‘Every point on the surface of the earth is now part of the Hertzian landscape – the product of innumerable transmissions and of the reflections and obstructions of those transmissions… The electronic terrain that we have constructed is an intricate, invisible landscape.’
(Other writers – and artists – describe what Anthony Dunne called Hertzian space).
The Hertzian landscape is often advertised – I use the world deliberately – as an isotropic plane. Here, for example, is how one commercial company describes its activations (and its own product placement within that landscape) in a scenario that, in part, parallels the Uruzgan strike:
A bobcat growls over the speaker, and Airmen from the 71st Expeditionary Air Control Squadron [at Al Udeid Air Base in Qatar] spring into action within the darkened confines of the Battlespace Command and Control (C2) Center, better known as ‘Pyramid Control.’
This single audio cue alerts the Weapons Director that an unplanned engagement with hostile force – referred to as Troops in Contact, or TIC – has occurred somewhere in Afghanistan. On the Weapons Director’s computer monitor a chat room window ashes to distinguish itself from the dozens of rooms he monitors continuously.
More than a thousand kilometers away, a Joint Terminal Attack Controller on the ground has called for a Close Air Support (CAS) aircraft to assist the friendly forces now under assault. The Weapons Director has minutes to move remotely piloted vehicles away from the CAS aircraft’s ight path, to de-conict the air support and ground re from other aircraft, and to provide an update on hostile activity to all concerned.
The Weapons Director has numerous communication methods at his disposal, including VoIP and tactical radio to quickly get the critical information to operators throughout southwest Asia and across the world, including communicating across differently classied networks. This enables key participants to assess the situation and to commence their portions of the mission in parallel.
You can find the US military’s view of the 71st here – it called the Squadron, since deactivated, its ‘eyes in the sky’ – and on YouTube here.
In practice, the Hertzian landscape is no isotropic plane. Its heterogeneous in space and inconstant in time, and it has multiple, variable and even mobile terrestrial anchor points: some highly sophisticated and centralised (like the Combined Air Operations Center at Al Udeid), others improvisational, even jerry-rigged (see above), and yet others wholly absent (in the Uruzgan case the Joint Terminal Attack Controller with the Special Forces Detachment had no ROVER, a militarized laptop, and so he was unable to receive the video stream from the Predator).
Pierre and Alexander provide an ‘inventory of interferences’ that affected the Uruzgan strike:
‘Saturating the battlefield with multiple electro-magnetic signals from multiple sources, a Hertzian landscape begins to emerge in relief. In this sense, it is interference – rather than clarity of signal – that best describes a synoptic and saturated environment according to the full repertoire of agencies and affects through which it is dynamically composed, transformed and reconstituted.’ (p. 276)
In fact, they don’t work with the ‘full repertoire of agencies’ because, like most commentators, their analysis is confined to the transcript of radio communications between the aircrews tracking the vehicles and the Joint Terminal Attack Controller on the ground. Although this excludes testimony from the ground staff in superior command posts (‘operations centres’) in Kandahar and Bagram and from those analysing the video feeds in the continental United States, these actors were subject to the same interferences: but their effects were none the less different. The catastrophic air strike, as Mitchell almost said, was ‘smeared across multiple sites’… a ‘smearing’ because the time and space in which it was produced was indistinct and inconstant, fractured and febrile.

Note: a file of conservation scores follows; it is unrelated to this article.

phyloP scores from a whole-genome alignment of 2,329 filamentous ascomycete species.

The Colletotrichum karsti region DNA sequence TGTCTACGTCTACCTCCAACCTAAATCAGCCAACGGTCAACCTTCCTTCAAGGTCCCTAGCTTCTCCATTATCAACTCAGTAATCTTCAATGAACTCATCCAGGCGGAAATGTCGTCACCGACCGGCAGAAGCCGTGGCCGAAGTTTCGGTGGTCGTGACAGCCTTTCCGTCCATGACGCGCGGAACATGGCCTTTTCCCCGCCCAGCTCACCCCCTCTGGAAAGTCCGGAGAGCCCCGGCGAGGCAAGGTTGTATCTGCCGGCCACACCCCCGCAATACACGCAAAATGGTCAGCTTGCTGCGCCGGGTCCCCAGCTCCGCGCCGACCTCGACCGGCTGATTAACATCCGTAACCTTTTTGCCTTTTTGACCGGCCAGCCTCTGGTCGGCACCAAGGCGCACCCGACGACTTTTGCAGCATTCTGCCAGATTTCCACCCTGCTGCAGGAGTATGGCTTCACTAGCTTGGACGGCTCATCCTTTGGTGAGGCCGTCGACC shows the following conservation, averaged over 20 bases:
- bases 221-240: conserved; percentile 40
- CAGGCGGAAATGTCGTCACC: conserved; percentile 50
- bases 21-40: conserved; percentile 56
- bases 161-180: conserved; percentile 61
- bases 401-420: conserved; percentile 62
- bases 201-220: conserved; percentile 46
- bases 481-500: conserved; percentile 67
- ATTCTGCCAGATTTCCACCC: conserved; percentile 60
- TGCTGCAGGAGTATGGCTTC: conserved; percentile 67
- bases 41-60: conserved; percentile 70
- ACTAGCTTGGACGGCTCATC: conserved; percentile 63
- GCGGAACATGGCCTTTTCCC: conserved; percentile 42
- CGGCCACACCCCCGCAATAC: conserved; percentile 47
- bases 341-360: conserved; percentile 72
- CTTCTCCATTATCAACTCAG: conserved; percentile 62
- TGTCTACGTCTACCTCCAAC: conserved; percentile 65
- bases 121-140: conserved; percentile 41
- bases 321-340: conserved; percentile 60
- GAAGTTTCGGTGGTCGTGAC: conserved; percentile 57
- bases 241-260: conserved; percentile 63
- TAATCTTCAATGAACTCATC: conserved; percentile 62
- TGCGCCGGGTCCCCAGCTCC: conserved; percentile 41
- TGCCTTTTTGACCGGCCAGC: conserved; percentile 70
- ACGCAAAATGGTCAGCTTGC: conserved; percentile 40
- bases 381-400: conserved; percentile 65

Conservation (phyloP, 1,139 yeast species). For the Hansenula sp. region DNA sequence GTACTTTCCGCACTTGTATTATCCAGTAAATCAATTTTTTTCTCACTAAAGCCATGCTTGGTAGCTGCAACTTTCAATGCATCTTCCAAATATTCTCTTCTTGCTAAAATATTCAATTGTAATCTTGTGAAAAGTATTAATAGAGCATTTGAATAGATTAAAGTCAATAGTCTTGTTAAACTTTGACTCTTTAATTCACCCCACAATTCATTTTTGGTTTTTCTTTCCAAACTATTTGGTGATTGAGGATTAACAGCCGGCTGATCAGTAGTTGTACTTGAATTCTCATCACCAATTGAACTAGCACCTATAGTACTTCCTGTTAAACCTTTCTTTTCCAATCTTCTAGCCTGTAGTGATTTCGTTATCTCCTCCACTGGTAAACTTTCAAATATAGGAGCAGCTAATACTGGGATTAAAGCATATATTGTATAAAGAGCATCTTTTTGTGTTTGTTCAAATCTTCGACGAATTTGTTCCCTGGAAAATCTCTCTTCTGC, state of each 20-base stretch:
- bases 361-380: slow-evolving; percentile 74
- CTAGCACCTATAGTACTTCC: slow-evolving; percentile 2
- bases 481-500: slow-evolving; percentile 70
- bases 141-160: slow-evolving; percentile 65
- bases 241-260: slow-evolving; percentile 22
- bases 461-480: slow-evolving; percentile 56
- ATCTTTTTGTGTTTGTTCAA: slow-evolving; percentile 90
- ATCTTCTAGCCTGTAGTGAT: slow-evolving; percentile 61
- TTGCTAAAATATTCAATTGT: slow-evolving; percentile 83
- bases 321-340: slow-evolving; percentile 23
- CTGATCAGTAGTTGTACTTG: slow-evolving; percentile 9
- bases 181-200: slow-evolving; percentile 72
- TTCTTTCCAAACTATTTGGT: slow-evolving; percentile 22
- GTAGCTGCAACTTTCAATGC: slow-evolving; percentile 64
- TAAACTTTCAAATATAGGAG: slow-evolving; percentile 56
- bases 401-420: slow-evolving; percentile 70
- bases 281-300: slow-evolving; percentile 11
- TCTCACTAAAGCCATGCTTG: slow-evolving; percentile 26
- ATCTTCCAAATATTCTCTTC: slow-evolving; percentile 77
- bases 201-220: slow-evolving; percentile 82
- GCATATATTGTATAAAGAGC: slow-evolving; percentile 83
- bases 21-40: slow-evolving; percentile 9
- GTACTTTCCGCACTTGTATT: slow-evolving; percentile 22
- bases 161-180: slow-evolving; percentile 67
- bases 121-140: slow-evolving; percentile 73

Here, in summary form, are the interferences Pierre and Alexander identify, an inventory which they claim ‘renders the seemingly invisible and neutral space of the electromagnetic environment extremely social and deeply spatial’ (p. 319). It does that for sure, but the the exchanges they extract from the transcripts do not always align with the general interferences they enumerate – and, as you’ll see, I’m not sure that all of them constitute ‘interferences’.
(1) Thermal interference: The Predator started tracking the three vehicles while it was still dark and relied on infrared imagery to do so (so did the AC-130 which preceded them: see the images above). Movement turns out to be ‘the key signature that differentiates an intensive landscape of thermal patterns into distinct contours and forces’, but it was not only the movement of the vehicles that mattered. The crew also strained to identify the occupants of the vehicles and any possible weapons – hence the Sensor Operator’s complaint that ‘the only way I’ve ever been able to see a rifle is if they move them around when they’re holding them’ – and the interpretation of the imagery introduced ‘novel semiotic complexities, discontinuities and indeterminacies’ (p. 280).
(2) Temporal interference: Times throughout the radio exchanges were standardised to GMT (‘Zulu time’), though this was neither the time at Creech Air Force Base in Nevada (-8 hours) nor in Uruzgan (+4 1/2 hours). Hence all of those involved were juggling between multiple time zones, and the Sensor Operator flipped between IR and ‘full Day TV’. ‘Yet this technical daylighting of the world [the recourse to Zulu time] is not always a smooth operation, always smuggling back in local, contingent temporalities into universal time from all sides’ (p. 281).